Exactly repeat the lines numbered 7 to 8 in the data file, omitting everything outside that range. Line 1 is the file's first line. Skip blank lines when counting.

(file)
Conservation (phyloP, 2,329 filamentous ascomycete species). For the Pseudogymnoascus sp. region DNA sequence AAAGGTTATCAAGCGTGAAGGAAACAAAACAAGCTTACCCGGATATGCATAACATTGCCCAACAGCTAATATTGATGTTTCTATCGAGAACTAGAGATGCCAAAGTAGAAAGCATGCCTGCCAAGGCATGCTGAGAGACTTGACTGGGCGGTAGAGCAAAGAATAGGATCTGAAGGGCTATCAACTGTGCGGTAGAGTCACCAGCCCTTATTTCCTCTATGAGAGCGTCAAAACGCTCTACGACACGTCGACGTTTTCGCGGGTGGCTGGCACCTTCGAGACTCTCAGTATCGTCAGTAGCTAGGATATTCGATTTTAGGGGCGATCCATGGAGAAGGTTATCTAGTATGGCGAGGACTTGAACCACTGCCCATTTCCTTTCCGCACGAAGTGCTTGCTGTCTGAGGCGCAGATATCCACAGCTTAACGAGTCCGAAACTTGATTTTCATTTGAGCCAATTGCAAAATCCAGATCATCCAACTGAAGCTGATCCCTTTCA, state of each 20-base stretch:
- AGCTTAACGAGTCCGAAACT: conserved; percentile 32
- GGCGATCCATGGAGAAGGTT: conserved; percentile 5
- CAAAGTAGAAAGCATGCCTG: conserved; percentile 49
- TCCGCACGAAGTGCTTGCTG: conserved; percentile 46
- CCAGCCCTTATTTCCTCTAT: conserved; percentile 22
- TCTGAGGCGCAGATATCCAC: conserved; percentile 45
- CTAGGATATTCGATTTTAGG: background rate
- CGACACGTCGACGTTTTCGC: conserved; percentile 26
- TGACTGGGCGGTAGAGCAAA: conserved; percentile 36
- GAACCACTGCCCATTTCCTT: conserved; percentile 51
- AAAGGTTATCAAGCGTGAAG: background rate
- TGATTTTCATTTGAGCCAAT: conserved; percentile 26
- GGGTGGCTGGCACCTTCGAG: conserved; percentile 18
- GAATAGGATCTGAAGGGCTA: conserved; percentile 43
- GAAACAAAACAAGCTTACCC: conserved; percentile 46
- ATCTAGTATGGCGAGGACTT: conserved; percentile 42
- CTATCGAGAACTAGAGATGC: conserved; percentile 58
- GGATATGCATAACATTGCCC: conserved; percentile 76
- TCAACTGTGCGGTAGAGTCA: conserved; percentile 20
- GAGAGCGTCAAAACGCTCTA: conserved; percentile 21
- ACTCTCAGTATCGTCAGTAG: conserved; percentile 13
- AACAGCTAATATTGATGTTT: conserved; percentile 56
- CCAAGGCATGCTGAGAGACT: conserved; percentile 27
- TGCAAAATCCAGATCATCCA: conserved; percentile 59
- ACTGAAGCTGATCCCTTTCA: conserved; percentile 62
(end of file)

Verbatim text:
- TCTGAGGCGCAGATATCCAC: conserved; percentile 45
- CTAGGATATTCGATTTTAGG: background rate